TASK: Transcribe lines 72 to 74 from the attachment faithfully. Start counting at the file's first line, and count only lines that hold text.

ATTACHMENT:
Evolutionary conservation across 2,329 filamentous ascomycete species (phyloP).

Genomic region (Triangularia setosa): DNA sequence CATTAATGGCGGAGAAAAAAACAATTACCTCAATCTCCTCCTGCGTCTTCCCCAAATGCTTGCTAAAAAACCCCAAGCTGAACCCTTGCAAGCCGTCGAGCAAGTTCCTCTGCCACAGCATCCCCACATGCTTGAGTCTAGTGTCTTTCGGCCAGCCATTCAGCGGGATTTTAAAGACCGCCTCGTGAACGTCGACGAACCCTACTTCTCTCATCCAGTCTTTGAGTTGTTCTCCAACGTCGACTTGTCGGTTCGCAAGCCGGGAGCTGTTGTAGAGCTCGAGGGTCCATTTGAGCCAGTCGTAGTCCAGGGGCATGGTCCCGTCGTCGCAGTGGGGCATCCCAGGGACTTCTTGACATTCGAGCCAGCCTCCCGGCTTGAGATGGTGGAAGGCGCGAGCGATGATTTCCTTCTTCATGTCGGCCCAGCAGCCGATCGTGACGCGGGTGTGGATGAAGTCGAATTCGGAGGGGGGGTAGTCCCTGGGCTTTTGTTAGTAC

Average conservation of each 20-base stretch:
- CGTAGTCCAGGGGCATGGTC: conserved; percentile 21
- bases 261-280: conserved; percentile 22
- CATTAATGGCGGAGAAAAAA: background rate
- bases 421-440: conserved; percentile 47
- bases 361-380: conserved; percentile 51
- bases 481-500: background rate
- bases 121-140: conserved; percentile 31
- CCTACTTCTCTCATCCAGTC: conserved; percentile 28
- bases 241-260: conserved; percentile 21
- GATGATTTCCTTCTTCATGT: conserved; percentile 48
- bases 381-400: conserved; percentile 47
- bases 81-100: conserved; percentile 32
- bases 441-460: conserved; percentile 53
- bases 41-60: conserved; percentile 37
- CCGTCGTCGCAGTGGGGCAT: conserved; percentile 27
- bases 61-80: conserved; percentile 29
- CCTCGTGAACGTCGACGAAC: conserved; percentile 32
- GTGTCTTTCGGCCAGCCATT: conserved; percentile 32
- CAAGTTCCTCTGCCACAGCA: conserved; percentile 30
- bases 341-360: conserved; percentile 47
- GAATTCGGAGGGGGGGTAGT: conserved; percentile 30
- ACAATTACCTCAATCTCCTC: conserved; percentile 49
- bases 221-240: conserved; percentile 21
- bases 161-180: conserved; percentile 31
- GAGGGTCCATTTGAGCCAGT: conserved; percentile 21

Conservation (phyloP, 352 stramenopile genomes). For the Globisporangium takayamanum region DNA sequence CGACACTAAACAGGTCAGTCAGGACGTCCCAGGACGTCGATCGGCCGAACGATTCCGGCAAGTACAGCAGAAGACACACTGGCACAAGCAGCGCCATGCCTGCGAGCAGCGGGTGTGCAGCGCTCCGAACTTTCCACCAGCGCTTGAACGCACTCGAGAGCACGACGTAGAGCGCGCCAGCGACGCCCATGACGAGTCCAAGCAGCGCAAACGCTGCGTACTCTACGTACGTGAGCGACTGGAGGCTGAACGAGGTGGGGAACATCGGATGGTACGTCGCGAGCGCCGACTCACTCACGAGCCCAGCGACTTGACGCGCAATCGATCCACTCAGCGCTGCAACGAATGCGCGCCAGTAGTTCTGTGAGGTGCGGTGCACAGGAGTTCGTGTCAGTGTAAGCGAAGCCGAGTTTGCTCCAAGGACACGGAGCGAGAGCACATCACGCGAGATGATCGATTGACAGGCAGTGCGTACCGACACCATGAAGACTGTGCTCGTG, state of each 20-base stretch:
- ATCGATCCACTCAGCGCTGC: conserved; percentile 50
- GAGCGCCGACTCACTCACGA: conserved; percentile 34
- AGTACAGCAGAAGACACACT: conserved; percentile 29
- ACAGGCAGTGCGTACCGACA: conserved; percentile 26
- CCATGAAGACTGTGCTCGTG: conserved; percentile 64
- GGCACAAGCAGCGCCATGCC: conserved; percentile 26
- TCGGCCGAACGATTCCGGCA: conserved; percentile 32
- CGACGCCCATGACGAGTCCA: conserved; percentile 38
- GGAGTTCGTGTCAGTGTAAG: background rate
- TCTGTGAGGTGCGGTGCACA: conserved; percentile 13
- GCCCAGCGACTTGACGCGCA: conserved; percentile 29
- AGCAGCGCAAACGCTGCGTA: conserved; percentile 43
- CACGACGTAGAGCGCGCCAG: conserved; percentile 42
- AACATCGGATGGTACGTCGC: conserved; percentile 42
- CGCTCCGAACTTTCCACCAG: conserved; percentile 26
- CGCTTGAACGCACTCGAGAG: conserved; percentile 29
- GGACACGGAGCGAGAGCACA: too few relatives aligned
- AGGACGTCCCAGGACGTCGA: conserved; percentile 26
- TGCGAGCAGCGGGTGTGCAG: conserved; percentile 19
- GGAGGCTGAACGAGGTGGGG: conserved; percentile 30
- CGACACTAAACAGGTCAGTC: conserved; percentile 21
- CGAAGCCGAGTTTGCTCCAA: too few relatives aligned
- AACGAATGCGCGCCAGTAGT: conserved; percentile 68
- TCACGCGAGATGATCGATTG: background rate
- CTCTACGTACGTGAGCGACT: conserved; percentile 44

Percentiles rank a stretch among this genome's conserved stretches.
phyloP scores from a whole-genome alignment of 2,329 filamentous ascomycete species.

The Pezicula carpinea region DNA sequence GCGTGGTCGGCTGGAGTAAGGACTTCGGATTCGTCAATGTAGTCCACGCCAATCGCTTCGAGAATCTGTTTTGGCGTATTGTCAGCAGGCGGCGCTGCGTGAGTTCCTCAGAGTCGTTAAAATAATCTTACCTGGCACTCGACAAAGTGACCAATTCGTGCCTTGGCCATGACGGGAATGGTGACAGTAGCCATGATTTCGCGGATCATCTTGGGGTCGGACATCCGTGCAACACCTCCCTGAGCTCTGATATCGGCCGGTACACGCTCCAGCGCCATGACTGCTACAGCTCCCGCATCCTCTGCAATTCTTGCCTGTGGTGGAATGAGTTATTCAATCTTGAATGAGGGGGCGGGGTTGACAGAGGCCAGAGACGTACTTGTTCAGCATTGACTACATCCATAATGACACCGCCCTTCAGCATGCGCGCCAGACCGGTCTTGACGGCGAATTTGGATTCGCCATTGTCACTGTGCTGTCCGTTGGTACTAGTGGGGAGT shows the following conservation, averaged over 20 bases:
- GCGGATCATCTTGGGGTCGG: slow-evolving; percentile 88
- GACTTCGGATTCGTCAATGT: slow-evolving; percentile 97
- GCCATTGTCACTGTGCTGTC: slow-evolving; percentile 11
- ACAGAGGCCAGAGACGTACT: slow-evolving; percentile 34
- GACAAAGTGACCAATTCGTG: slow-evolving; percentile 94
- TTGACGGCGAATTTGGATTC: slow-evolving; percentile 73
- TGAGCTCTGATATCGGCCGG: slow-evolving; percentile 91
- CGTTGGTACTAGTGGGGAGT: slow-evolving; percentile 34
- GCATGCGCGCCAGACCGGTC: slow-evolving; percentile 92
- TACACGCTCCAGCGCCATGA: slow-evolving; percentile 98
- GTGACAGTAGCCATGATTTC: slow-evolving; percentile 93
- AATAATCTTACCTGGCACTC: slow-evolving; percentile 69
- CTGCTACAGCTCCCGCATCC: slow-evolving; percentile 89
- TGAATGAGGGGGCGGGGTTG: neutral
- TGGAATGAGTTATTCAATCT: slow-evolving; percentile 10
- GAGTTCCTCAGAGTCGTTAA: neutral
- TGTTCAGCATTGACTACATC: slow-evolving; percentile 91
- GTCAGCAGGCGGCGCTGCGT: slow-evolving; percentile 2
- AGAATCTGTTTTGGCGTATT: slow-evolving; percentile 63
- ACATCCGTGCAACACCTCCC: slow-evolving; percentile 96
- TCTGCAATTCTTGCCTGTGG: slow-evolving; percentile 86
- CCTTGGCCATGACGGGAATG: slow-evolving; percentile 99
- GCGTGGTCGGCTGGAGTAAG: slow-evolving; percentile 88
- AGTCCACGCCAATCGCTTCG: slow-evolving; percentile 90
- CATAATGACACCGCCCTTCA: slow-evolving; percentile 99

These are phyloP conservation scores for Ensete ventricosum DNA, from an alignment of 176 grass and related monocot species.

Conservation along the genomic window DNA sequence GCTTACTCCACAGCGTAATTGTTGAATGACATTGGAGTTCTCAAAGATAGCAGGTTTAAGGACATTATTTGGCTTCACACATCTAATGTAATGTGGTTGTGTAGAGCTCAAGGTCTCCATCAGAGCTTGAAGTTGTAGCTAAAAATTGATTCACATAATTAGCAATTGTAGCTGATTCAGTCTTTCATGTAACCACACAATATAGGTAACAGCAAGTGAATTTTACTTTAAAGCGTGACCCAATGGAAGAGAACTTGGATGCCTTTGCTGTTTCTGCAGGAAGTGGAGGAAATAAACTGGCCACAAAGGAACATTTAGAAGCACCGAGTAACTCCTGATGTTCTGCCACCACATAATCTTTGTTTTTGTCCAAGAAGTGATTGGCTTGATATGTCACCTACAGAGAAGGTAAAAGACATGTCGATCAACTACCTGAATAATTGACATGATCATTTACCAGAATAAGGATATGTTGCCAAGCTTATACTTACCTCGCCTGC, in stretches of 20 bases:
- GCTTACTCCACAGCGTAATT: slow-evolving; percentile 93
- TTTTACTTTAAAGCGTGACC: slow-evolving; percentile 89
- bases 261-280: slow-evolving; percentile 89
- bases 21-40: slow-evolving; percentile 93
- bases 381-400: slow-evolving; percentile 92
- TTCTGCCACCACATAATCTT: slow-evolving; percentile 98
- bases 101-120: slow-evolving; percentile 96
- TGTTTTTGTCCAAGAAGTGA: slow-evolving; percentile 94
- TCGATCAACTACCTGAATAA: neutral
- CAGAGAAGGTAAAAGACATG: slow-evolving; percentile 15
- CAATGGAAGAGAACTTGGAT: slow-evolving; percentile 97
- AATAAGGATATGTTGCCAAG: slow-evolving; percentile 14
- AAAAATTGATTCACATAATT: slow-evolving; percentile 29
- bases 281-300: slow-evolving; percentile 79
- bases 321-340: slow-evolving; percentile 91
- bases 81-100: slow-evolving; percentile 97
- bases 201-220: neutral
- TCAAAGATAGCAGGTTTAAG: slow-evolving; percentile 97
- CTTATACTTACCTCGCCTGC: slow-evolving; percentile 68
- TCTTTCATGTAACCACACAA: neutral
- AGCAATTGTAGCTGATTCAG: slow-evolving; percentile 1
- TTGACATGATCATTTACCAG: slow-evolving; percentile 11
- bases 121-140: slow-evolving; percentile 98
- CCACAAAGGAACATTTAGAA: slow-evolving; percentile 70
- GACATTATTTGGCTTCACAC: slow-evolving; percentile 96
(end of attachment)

- TGGAATGAGTTATTCAATCT: slow-evolving; percentile 10
- GAGTTCCTCAGAGTCGTTAA: neutral
- TGTTCAGCATTGACTACATC: slow-evolving; percentile 91